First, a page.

Chinese private sector fears grow over state’s role as Qingdao sends officials into firms to set up labour unions
Eastern city’s push to set up state-controlled unions inside private enterprises increases businesses worries of further intervention in their operations
The Qingdao city government in eastern China has decided to send state-appointed cadres to act as “labour union chiefs” into 92 local private enterprises – a move that raises concerns over whether the state is extending its reach too deeply into the private sector.
According to a report in the official newspaper Qingdao Daily last week, the city has selected the 92 cadres as the first batch of government-appointed “first chairman of labour unions” at “non-public enterprises” in the city in Shandong province.
They will spend at least eight days a month at the private businesses for the purpose of setting up and running the state-controlled labour unions within the private businesses, according to the report.
While China’s law stipulates that any employer with more than 25 employees “shall” set up labour unions, which in turn must report to the government, the law is not strictly implemented in the private sector.
It is rare, if not unprecedented, for the government to send labour union officials into private businesses.
The Federation of Trade Unions of Shandong said the initiative would also cover other cities in the province, including Dongying and Weifang.
The move has caused concern among some private business owners and analysts who worry it is a signal that the authorities will further intervene in private firms’ operations when they are already under pressure from rising costs, higher taxes and slowing demand.
These trade union officials are set to “guide” private companies to set up labour unions and ensure the employers contribute sufficient funding.
China requires employers to pay an amount equivalent to 2 per cent of all salaries to fund the labour unions.
An official from Qingdao Federation of Trade Unions, who refused to offer his name, said the selected officials were “under training”.
He declined to offer the list of the first batch of companies to which the union officials would be attached.
Private firms said they were not happy about the development.
“Honestly, we don’t want any official to be sent to our company, especially at this moment,” said Rob Li, who runs an electric wire and cable manufacturing company in Weifang city.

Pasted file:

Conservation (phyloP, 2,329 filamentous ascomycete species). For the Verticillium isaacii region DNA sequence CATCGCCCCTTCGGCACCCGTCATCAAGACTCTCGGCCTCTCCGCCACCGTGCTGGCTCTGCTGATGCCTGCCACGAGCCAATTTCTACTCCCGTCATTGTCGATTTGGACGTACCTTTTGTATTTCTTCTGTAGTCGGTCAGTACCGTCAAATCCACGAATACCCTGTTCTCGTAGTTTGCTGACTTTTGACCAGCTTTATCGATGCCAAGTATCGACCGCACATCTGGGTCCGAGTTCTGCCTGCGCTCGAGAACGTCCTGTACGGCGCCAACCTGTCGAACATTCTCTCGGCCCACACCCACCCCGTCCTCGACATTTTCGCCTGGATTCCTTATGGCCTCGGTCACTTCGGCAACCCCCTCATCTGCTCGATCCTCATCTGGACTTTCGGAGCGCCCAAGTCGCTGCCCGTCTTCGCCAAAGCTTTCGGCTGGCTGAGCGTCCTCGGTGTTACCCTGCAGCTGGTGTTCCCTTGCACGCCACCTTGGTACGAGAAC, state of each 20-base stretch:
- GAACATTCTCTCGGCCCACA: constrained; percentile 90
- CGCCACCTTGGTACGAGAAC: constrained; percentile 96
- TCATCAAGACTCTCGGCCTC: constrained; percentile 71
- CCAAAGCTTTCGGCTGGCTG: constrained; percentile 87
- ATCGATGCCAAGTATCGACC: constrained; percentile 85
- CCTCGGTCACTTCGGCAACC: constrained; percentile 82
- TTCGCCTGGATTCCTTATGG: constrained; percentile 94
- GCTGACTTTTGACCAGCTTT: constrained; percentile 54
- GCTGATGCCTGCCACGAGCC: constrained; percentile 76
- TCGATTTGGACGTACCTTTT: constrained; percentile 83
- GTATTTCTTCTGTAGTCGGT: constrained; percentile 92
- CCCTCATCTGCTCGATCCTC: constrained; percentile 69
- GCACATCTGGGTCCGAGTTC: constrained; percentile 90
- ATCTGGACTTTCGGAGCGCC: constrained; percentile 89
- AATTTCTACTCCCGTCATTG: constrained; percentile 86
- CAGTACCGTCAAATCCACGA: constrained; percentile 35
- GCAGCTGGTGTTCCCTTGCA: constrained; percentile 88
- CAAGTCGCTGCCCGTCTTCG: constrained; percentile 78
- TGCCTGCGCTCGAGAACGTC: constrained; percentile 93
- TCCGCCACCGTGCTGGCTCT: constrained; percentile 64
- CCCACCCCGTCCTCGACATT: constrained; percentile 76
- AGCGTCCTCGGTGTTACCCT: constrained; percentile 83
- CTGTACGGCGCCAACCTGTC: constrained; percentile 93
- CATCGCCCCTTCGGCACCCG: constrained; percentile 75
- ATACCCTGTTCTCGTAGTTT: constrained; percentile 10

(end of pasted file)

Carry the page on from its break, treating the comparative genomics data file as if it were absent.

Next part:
His company is not in the first batch of private enterprises to receive government-appointed labour union “first chairmen”.
“It sounds like our labour cost sand staff turnover, or further operation costs, will face more surveillance from the government.
The role of labour unions is a thorny issue in China.
Apart from the requirement to set up unions in larger companies, both private and public, the law also says that firms with fewer than 25 employees “can” set up unions.
However, the ruling Communist Party treats these labour unions as part of the ruling apparatus and mistrusts any spontaneous labour organisations or unapproved strikes.
In a recent case, multiple workers from Shenzhen Jasic Technology were physically assaulted by company security guards and police in June when they tried to unionise, according to the China Labour Watch, a non-government organisation based in New York.
Liu Kaiming, head of the Shenzhen-based Institute of Contemporary Observation, which studies political and economic development in mainland China, said the signs of additional state involvement in private business operation would further “frighten” Chinese entrepreneurs.
“The domestic market and exports are getting worse. Labour cost would increase next year due to stricter collection of social security payments,” he said.
Debate is intensifying in China over the role of the private sector in the country after a self-proclaimed financial expert wrote a short essay online arguing that it had “completed its historic mission” and should be phased out.
In the wake of the controversy President Xi Jinping and other political leaders have made public comments to soothe the fears of private business owners, insisting that Beijing will support their development and protect private property.
Private companies form the backbone of the Chinese economy, accounting for 60 per cent of its gross domestic product and 80 per cent of jobs in urban areas.
But they are having an increasingly tough time as their state-owned competitors become larger and stronger.
Last month, Qiu Xiaoping, the deputy director of the Ministry of Human Resources and Social Security, floated the idea that employees should “participate in the management” of corporations.
He said they also should let more people serve in management positions and help strengthen the leadership of the Communist Party.
So far there is no indication whether the Shandong initiative will be introduced to other parts of the country.
However, if rolled out on a nationwide basis, it would see the state increasing its involvement in the private sector at a time when the Communist Party is also expanding its presence.
According to official statistics, the Communist Party had a presence in 1.87 million private firms by the end of last year – which equated to 73.1 per cent of all private businesses.
It marked a significant growth from four years ago when the party was present in only 58.4 per cent of all private businesses.